Frequency of a 22q11 deletion in patients with conotruncal cardiac malformations: a prospective study

Eur J Pediatr. 1995 Nov;154(11):878-81. doi: 10.1007/BF01957496.


Recent molecular studies have revealed that a 22q11 deletion is frequently detected in DiGeorge syndrome (DGS), velo-cardio-facial syndrome (VCFS), and conotruncal anomaly face syndrome (CTAFS). As one of the major clinical manifestations in these three syndrome is conotruncal cardiac malformation, we prospectively studied the frequency of a 22q11 deletion in a group of patients with conotruncal cardiac malformation. Fluorescence in situ hybridization (FISH) analyses using N25 (D22S75) DiGeorge Chromosome Region probe were performed on 64 patients with conotruncal cardiac malformation, who visited our clinic from October 1993 to January 1994. Of the 64 patients studied, a 22q11 deletion was detected in 5 patients (7.8%): 3 out of 30 patients with tetralogy of Fallot, one of three with interruption of the aortic arch, and one hemitruncus patient. No deletion was found in 16 patients with complete transposition of the great arteries, 8 with double outlet right ventricle and 2 with aortopulmonary window. In these five patients with 22q11 deletion, patient 1 was clinically diagnosed as having DGS, patients 2 and 3 had CTAFS, and patient 4 had VCFS. Patient 5 could not be dysmorphologically evaluated. It was noteworthy that all patients with a 22q11 deletion, except a non-evaluated patient, had some symptoms DGS, CTAFS or VCFS, and that we failed to identify a non-syndromic 22q11 deletion positive patients in the present series' of 64 patients. Conclusion. This study suggests that it is advisable to bear 22q11 deletion in mind when a patient with conotruncal cardiac anomalies has some other features of DGS, VCFS or CTAFS.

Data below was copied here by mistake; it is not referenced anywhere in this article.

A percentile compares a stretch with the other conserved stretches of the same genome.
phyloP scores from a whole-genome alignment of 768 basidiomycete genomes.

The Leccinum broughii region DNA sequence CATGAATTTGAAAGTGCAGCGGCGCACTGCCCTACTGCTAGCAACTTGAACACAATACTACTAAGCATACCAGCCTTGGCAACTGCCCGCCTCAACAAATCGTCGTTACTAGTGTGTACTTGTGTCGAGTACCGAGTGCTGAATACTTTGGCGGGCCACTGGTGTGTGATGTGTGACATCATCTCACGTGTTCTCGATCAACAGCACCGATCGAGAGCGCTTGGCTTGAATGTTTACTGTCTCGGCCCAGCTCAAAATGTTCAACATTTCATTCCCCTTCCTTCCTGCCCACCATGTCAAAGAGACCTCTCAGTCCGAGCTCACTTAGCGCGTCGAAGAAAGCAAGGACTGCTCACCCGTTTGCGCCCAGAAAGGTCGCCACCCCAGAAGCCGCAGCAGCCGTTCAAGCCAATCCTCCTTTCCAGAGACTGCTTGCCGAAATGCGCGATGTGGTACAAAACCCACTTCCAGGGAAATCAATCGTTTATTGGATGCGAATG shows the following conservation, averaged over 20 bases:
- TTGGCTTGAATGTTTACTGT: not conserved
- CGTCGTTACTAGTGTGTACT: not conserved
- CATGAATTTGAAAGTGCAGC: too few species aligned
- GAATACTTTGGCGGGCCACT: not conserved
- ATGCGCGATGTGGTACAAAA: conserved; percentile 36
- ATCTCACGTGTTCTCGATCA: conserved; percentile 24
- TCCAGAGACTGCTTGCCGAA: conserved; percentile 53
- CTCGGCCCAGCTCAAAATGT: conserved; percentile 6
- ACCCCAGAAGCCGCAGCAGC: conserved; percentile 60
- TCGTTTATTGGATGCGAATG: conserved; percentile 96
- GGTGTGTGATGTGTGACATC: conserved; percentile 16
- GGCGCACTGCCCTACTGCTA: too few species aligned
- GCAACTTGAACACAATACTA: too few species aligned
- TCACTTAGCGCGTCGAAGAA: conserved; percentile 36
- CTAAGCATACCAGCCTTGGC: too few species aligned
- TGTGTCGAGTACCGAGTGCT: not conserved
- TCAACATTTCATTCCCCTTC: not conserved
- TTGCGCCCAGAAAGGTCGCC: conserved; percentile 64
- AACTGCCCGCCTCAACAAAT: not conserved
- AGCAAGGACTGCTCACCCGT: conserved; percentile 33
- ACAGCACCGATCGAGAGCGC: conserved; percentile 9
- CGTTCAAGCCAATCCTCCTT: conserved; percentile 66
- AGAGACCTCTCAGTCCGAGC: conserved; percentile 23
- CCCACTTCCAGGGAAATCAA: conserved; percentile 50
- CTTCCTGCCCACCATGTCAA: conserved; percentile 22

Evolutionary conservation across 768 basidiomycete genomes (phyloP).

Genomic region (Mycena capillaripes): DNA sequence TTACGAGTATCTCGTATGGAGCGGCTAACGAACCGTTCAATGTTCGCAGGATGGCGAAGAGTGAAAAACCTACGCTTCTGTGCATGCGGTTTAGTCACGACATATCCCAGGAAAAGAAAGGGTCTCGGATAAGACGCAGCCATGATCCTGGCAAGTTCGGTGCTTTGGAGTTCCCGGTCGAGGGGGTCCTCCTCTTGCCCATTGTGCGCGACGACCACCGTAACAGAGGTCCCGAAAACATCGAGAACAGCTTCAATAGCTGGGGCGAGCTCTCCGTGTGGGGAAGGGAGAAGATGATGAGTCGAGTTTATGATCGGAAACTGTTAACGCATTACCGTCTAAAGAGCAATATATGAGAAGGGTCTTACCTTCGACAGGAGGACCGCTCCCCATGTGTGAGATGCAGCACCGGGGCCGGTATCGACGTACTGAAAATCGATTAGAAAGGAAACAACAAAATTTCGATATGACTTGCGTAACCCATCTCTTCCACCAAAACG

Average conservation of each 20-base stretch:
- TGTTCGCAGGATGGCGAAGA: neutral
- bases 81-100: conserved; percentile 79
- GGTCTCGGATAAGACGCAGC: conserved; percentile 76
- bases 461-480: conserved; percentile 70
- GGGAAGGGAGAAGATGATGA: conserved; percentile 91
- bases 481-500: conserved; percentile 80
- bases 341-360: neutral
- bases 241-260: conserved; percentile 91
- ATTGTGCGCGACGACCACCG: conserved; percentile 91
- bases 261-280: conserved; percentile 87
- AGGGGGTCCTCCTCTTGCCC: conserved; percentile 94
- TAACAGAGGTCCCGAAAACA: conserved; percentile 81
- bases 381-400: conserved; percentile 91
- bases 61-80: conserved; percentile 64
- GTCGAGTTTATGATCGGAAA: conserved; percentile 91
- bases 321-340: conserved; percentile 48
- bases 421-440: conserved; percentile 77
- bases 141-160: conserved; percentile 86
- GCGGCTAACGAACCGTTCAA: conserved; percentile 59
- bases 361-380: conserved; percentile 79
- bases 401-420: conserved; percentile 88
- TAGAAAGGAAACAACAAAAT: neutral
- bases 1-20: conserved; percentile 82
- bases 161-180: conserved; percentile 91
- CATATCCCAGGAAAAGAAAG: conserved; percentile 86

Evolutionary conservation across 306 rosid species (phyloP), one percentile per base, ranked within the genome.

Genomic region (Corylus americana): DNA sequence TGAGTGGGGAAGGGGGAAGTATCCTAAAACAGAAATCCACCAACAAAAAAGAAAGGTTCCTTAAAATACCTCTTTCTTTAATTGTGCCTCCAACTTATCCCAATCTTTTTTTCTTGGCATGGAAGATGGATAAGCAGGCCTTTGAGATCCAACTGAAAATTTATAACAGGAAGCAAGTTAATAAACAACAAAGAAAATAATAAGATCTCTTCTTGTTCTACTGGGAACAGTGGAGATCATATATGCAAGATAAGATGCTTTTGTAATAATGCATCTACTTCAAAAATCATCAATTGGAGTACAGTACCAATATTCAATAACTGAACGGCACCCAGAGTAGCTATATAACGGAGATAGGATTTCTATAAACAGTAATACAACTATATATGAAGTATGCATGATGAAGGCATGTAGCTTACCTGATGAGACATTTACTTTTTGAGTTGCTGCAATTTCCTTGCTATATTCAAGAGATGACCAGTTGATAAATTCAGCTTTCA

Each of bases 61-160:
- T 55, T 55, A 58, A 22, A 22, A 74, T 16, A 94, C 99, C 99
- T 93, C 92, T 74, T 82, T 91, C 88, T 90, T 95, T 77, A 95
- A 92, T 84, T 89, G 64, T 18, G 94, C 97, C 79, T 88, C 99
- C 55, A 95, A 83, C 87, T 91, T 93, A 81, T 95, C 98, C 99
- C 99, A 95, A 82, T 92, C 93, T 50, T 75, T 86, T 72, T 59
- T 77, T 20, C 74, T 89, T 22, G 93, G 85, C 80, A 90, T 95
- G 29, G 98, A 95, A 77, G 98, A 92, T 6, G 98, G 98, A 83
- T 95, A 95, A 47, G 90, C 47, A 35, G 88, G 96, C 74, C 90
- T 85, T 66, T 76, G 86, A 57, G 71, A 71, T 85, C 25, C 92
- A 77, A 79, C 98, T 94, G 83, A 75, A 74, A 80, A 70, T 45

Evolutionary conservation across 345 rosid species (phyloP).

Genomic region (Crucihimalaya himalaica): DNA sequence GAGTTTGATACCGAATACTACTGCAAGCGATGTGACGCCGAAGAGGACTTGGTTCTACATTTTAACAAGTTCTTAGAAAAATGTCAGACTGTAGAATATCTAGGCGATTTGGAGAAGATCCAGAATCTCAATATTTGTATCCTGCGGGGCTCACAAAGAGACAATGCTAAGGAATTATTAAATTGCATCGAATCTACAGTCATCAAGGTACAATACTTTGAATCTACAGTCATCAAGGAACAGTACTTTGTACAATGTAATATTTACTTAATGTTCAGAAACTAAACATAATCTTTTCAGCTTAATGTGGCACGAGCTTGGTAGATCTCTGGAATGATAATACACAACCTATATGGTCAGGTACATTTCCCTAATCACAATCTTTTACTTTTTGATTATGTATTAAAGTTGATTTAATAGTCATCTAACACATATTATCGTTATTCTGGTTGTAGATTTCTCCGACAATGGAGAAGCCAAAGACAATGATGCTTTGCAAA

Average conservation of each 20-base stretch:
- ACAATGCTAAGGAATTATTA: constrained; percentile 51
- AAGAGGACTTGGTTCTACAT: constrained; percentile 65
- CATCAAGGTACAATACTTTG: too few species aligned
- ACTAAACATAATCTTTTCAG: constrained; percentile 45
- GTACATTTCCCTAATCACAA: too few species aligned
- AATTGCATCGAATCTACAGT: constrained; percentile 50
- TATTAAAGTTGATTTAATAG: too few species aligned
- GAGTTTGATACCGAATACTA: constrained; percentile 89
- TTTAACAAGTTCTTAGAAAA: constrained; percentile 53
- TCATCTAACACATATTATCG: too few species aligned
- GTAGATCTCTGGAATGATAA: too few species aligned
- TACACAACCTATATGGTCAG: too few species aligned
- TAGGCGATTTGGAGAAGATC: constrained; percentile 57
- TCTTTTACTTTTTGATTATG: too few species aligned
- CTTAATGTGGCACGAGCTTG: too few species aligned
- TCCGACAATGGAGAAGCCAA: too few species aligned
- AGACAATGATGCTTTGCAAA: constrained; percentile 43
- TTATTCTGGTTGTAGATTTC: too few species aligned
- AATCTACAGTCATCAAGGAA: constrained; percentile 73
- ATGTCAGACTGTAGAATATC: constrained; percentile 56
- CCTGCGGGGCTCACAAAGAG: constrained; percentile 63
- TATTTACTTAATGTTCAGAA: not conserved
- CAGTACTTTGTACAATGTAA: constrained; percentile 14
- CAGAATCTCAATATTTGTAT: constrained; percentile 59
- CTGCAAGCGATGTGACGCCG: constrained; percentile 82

MeSH terms

  • Abnormalities, Multiple / genetics
  • Adolescent
  • Child
  • Child, Preschool
  • Chromosome Deletion*
  • Chromosomes, Human, Pair 22*
  • DiGeorge Syndrome / genetics
  • Face / abnormalities
  • Female
  • Heart Defects, Congenital / genetics*
  • Humans
  • Infant
  • Male
  • Prospective Studies
  • Syndrome